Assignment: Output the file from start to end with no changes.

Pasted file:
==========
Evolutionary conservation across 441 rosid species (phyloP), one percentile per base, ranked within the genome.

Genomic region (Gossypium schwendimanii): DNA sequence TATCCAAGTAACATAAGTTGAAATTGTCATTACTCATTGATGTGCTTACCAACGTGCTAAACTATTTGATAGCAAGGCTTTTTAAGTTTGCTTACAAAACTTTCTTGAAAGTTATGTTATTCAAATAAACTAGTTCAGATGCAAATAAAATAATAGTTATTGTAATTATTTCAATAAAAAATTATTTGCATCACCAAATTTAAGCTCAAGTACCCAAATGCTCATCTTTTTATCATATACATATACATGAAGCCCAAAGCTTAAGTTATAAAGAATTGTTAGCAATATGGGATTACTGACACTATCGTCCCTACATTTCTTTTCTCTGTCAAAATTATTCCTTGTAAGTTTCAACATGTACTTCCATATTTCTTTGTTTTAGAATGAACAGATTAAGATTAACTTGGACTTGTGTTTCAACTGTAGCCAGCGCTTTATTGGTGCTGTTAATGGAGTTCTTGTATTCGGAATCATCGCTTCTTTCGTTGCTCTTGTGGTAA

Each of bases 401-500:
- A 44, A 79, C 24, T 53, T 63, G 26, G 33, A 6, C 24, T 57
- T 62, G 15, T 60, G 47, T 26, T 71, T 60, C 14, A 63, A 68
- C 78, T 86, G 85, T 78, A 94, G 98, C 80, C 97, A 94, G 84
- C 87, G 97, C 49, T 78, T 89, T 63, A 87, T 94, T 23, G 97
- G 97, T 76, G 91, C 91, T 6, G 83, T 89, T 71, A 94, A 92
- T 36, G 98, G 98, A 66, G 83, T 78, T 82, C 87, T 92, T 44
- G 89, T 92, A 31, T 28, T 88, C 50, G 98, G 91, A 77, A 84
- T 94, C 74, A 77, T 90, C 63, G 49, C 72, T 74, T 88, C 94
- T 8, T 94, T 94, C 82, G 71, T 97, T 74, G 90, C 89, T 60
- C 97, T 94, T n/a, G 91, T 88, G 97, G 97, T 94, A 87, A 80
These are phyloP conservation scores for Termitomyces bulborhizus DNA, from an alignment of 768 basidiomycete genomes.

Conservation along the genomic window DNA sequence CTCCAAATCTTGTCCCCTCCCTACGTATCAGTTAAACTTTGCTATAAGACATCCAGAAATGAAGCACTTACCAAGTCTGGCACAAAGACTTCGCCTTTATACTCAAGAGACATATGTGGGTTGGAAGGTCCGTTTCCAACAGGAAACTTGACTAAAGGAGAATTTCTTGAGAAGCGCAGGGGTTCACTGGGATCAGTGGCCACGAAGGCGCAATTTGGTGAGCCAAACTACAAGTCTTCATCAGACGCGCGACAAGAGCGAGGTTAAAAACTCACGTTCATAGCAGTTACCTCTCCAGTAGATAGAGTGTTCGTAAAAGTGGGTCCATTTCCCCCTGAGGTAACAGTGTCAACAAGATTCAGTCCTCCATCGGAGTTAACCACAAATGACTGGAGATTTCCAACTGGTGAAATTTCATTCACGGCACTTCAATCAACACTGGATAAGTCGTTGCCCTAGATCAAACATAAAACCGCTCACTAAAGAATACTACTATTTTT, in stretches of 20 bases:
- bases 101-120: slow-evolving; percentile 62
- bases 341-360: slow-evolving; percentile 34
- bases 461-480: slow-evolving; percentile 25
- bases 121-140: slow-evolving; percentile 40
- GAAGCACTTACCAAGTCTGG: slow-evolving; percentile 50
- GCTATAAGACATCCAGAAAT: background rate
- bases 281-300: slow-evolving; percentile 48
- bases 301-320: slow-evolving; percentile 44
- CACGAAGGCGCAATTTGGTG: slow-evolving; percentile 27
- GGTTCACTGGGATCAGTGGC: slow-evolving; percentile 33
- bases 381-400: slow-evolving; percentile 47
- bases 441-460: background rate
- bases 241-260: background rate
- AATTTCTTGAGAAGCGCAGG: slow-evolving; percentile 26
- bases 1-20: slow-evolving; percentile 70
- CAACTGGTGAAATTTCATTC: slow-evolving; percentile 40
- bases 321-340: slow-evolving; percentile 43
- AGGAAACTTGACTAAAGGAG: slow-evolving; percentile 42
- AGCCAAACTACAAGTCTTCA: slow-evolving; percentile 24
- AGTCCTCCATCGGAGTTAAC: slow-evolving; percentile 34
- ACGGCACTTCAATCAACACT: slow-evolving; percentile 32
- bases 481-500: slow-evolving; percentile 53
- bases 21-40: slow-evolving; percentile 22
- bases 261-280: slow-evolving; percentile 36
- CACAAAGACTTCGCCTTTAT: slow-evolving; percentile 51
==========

Evolutionary conservation across 441 rosid species (phyloP), one percentile per base, ranked within the genome.

Genomic region (Gossypium schwendimanii): DNA sequence TATCCAAGTAACATAAGTTGAAATTGTCATTACTCATTGATGTGCTTACCAACGTGCTAAACTATTTGATAGCAAGGCTTTTTAAGTTTGCTTACAAAACTTTCTTGAAAGTTATGTTATTCAAATAAACTAGTTCAGATGCAAATAAAATAATAGTTATTGTAATTATTTCAATAAAAAATTATTTGCATCACCAAATTTAAGCTCAAGTACCCAAATGCTCATCTTTTTATCATATACATATACATGAAGCCCAAAGCTTAAGTTATAAAGAATTGTTAGCAATATGGGATTACTGACACTATCGTCCCTACATTTCTTTTCTCTGTCAAAATTATTCCTTGTAAGTTTCAACATGTACTTCCATATTTCTTTGTTTTAGAATGAACAGATTAAGATTAACTTGGACTTGTGTTTCAACTGTAGCCAGCGCTTTATTGGTGCTGTTAATGGAGTTCTTGTATTCGGAATCATCGCTTCTTTCGTTGCTCTTGTGGTAA

Each of bases 401-500:
- A 44, A 79, C 24, T 53, T 63, G 26, G 33, A 6, C 24, T 57
- T 62, G 15, T 60, G 47, T 26, T 71, T 60, C 14, A 63, A 68
- C 78, T 86, G 85, T 78, A 94, G 98, C 80, C 97, A 94, G 84
- C 87, G 97, C 49, T 78, T 89, T 63, A 87, T 94, T 23, G 97
- G 97, T 76, G 91, C 91, T 6, G 83, T 89, T 71, A 94, A 92
- T 36, G 98, G 98, A 66, G 83, T 78, T 82, C 87, T 92, T 44
- G 89, T 92, A 31, T 28, T 88, C 50, G 98, G 91, A 77, A 84
- T 94, C 74, A 77, T 90, C 63, G 49, C 72, T 74, T 88, C 94
- T 8, T 94, T 94, C 82, G 71, T 97, T 74, G 90, C 89, T 60
- C 97, T 94, T n/a, G 91, T 88, G 97, G 97, T 94, A 87, A 80
These are phyloP conservation scores for Termitomyces bulborhizus DNA, from an alignment of 768 basidiomycete genomes.

Conservation along the genomic window DNA sequence CTCCAAATCTTGTCCCCTCCCTACGTATCAGTTAAACTTTGCTATAAGACATCCAGAAATGAAGCACTTACCAAGTCTGGCACAAAGACTTCGCCTTTATACTCAAGAGACATATGTGGGTTGGAAGGTCCGTTTCCAACAGGAAACTTGACTAAAGGAGAATTTCTTGAGAAGCGCAGGGGTTCACTGGGATCAGTGGCCACGAAGGCGCAATTTGGTGAGCCAAACTACAAGTCTTCATCAGACGCGCGACAAGAGCGAGGTTAAAAACTCACGTTCATAGCAGTTACCTCTCCAGTAGATAGAGTGTTCGTAAAAGTGGGTCCATTTCCCCCTGAGGTAACAGTGTCAACAAGATTCAGTCCTCCATCGGAGTTAACCACAAATGACTGGAGATTTCCAACTGGTGAAATTTCATTCACGGCACTTCAATCAACACTGGATAAGTCGTTGCCCTAGATCAAACATAAAACCGCTCACTAAAGAATACTACTATTTTT, in stretches of 20 bases:
- bases 101-120: slow-evolving; percentile 62
- bases 341-360: slow-evolving; percentile 34
- bases 461-480: slow-evolving; percentile 25
- bases 121-140: slow-evolving; percentile 40
- GAAGCACTTACCAAGTCTGG: slow-evolving; percentile 50
- GCTATAAGACATCCAGAAAT: background rate
- bases 281-300: slow-evolving; percentile 48
- bases 301-320: slow-evolving; percentile 44
- CACGAAGGCGCAATTTGGTG: slow-evolving; percentile 27
- GGTTCACTGGGATCAGTGGC: slow-evolving; percentile 33
- bases 381-400: slow-evolving; percentile 47
- bases 441-460: background rate
- bases 241-260: background rate
- AATTTCTTGAGAAGCGCAGG: slow-evolving; percentile 26
- bases 1-20: slow-evolving; percentile 70
- CAACTGGTGAAATTTCATTC: slow-evolving; percentile 40
- bases 321-340: slow-evolving; percentile 43
- AGGAAACTTGACTAAAGGAG: slow-evolving; percentile 42
- AGCCAAACTACAAGTCTTCA: slow-evolving; percentile 24
- AGTCCTCCATCGGAGTTAAC: slow-evolving; percentile 34
- ACGGCACTTCAATCAACACT: slow-evolving; percentile 32
- bases 481-500: slow-evolving; percentile 53
- bases 21-40: slow-evolving; percentile 22
- bases 261-280: slow-evolving; percentile 36
- CACAAAGACTTCGCCTTTAT: slow-evolving; percentile 51